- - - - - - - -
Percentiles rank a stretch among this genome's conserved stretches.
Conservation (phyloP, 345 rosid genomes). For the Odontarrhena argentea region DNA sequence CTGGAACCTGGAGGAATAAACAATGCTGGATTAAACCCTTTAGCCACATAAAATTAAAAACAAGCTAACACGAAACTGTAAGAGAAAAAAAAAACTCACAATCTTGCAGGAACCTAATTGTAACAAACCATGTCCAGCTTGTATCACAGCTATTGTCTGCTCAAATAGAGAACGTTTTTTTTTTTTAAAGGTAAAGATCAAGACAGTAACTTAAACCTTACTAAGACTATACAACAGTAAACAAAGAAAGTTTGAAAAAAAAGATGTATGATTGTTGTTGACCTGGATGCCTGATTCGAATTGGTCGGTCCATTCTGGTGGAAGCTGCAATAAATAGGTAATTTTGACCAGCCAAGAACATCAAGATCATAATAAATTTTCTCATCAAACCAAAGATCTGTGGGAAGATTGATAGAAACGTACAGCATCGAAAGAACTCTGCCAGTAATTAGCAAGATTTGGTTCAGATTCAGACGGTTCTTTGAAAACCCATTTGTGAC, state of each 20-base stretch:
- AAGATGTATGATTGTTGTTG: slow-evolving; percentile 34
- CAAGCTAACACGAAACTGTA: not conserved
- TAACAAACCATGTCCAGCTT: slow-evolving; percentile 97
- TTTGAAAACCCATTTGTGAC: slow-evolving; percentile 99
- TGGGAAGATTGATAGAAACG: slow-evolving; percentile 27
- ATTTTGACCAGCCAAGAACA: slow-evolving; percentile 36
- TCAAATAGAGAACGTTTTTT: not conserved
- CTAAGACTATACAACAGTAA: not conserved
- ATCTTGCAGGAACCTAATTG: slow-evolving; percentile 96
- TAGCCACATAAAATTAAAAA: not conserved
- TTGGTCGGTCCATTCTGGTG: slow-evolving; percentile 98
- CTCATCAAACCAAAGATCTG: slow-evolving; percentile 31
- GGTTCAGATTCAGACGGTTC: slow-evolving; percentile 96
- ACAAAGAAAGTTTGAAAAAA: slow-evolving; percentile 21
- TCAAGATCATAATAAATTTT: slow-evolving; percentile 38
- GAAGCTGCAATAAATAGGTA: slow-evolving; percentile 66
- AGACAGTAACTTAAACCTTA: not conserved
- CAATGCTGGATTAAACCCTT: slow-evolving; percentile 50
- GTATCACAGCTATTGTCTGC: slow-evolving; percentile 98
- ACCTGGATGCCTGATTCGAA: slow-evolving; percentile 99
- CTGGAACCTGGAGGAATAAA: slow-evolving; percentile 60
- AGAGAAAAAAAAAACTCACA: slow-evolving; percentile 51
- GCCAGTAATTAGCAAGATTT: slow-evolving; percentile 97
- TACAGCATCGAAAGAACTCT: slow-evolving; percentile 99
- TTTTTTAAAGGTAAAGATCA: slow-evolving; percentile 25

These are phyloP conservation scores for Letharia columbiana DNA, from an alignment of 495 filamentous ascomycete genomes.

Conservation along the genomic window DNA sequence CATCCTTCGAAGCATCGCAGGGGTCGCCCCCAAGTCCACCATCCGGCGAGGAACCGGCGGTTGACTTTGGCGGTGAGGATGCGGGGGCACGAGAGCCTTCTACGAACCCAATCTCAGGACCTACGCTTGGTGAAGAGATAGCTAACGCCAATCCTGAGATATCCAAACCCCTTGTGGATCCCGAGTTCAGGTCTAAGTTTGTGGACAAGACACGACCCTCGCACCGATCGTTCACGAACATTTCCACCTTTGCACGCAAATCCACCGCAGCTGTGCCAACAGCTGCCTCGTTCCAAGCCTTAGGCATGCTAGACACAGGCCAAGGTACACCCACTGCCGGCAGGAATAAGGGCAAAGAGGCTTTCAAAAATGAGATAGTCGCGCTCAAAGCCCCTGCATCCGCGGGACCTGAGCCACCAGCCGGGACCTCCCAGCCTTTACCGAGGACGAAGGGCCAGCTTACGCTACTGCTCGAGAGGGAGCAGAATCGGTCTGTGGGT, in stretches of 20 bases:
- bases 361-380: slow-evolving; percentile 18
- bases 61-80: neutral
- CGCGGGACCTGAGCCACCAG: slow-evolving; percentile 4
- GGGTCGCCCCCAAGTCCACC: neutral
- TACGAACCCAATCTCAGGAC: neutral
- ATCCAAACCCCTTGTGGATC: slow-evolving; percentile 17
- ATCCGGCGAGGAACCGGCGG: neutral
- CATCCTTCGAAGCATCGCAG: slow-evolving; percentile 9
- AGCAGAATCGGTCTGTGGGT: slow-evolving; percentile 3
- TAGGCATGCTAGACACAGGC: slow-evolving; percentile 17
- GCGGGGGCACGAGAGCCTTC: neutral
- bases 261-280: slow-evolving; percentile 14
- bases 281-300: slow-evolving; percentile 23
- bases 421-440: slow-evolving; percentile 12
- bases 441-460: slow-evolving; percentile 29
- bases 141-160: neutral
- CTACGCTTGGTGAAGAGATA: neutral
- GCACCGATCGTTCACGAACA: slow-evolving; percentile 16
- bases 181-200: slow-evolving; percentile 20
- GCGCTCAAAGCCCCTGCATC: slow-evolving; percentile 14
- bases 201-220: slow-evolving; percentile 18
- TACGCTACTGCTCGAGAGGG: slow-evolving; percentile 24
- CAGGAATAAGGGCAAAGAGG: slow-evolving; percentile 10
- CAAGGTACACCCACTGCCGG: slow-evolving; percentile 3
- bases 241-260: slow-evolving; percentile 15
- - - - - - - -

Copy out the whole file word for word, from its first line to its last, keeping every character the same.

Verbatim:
Percentiles rank a stretch among this genome's conserved stretches.
Conservation (phyloP, 345 rosid genomes). For the Odontarrhena argentea region DNA sequence CTGGAACCTGGAGGAATAAACAATGCTGGATTAAACCCTTTAGCCACATAAAATTAAAAACAAGCTAACACGAAACTGTAAGAGAAAAAAAAAACTCACAATCTTGCAGGAACCTAATTGTAACAAACCATGTCCAGCTTGTATCACAGCTATTGTCTGCTCAAATAGAGAACGTTTTTTTTTTTTAAAGGTAAAGATCAAGACAGTAACTTAAACCTTACTAAGACTATACAACAGTAAACAAAGAAAGTTTGAAAAAAAAGATGTATGATTGTTGTTGACCTGGATGCCTGATTCGAATTGGTCGGTCCATTCTGGTGGAAGCTGCAATAAATAGGTAATTTTGACCAGCCAAGAACATCAAGATCATAATAAATTTTCTCATCAAACCAAAGATCTGTGGGAAGATTGATAGAAACGTACAGCATCGAAAGAACTCTGCCAGTAATTAGCAAGATTTGGTTCAGATTCAGACGGTTCTTTGAAAACCCATTTGTGAC, state of each 20-base stretch:
- AAGATGTATGATTGTTGTTG: slow-evolving; percentile 34
- CAAGCTAACACGAAACTGTA: not conserved
- TAACAAACCATGTCCAGCTT: slow-evolving; percentile 97
- TTTGAAAACCCATTTGTGAC: slow-evolving; percentile 99
- TGGGAAGATTGATAGAAACG: slow-evolving; percentile 27
- ATTTTGACCAGCCAAGAACA: slow-evolving; percentile 36
- TCAAATAGAGAACGTTTTTT: not conserved
- CTAAGACTATACAACAGTAA: not conserved
- ATCTTGCAGGAACCTAATTG: slow-evolving; percentile 96
- TAGCCACATAAAATTAAAAA: not conserved
- TTGGTCGGTCCATTCTGGTG: slow-evolving; percentile 98
- CTCATCAAACCAAAGATCTG: slow-evolving; percentile 31
- GGTTCAGATTCAGACGGTTC: slow-evolving; percentile 96
- ACAAAGAAAGTTTGAAAAAA: slow-evolving; percentile 21
- TCAAGATCATAATAAATTTT: slow-evolving; percentile 38
- GAAGCTGCAATAAATAGGTA: slow-evolving; percentile 66
- AGACAGTAACTTAAACCTTA: not conserved
- CAATGCTGGATTAAACCCTT: slow-evolving; percentile 50
- GTATCACAGCTATTGTCTGC: slow-evolving; percentile 98
- ACCTGGATGCCTGATTCGAA: slow-evolving; percentile 99
- CTGGAACCTGGAGGAATAAA: slow-evolving; percentile 60
- AGAGAAAAAAAAAACTCACA: slow-evolving; percentile 51
- GCCAGTAATTAGCAAGATTT: slow-evolving; percentile 97
- TACAGCATCGAAAGAACTCT: slow-evolving; percentile 99
- TTTTTTAAAGGTAAAGATCA: slow-evolving; percentile 25

These are phyloP conservation scores for Letharia columbiana DNA, from an alignment of 495 filamentous ascomycete genomes.

Conservation along the genomic window DNA sequence CATCCTTCGAAGCATCGCAGGGGTCGCCCCCAAGTCCACCATCCGGCGAGGAACCGGCGGTTGACTTTGGCGGTGAGGATGCGGGGGCACGAGAGCCTTCTACGAACCCAATCTCAGGACCTACGCTTGGTGAAGAGATAGCTAACGCCAATCCTGAGATATCCAAACCCCTTGTGGATCCCGAGTTCAGGTCTAAGTTTGTGGACAAGACACGACCCTCGCACCGATCGTTCACGAACATTTCCACCTTTGCACGCAAATCCACCGCAGCTGTGCCAACAGCTGCCTCGTTCCAAGCCTTAGGCATGCTAGACACAGGCCAAGGTACACCCACTGCCGGCAGGAATAAGGGCAAAGAGGCTTTCAAAAATGAGATAGTCGCGCTCAAAGCCCCTGCATCCGCGGGACCTGAGCCACCAGCCGGGACCTCCCAGCCTTTACCGAGGACGAAGGGCCAGCTTACGCTACTGCTCGAGAGGGAGCAGAATCGGTCTGTGGGT, in stretches of 20 bases:
- bases 361-380: slow-evolving; percentile 18
- bases 61-80: neutral
- CGCGGGACCTGAGCCACCAG: slow-evolving; percentile 4
- GGGTCGCCCCCAAGTCCACC: neutral
- TACGAACCCAATCTCAGGAC: neutral
- ATCCAAACCCCTTGTGGATC: slow-evolving; percentile 17
- ATCCGGCGAGGAACCGGCGG: neutral
- CATCCTTCGAAGCATCGCAG: slow-evolving; percentile 9
- AGCAGAATCGGTCTGTGGGT: slow-evolving; percentile 3
- TAGGCATGCTAGACACAGGC: slow-evolving; percentile 17
- GCGGGGGCACGAGAGCCTTC: neutral
- bases 261-280: slow-evolving; percentile 14
- bases 281-300: slow-evolving; percentile 23
- bases 421-440: slow-evolving; percentile 12
- bases 441-460: slow-evolving; percentile 29
- bases 141-160: neutral
- CTACGCTTGGTGAAGAGATA: neutral
- GCACCGATCGTTCACGAACA: slow-evolving; percentile 16
- bases 181-200: slow-evolving; percentile 20
- GCGCTCAAAGCCCCTGCATC: slow-evolving; percentile 14
- bases 201-220: slow-evolving; percentile 18
- TACGCTACTGCTCGAGAGGG: slow-evolving; percentile 24
- CAGGAATAAGGGCAAAGAGG: slow-evolving; percentile 10
- CAAGGTACACCCACTGCCGG: slow-evolving; percentile 3
- bases 241-260: slow-evolving; percentile 15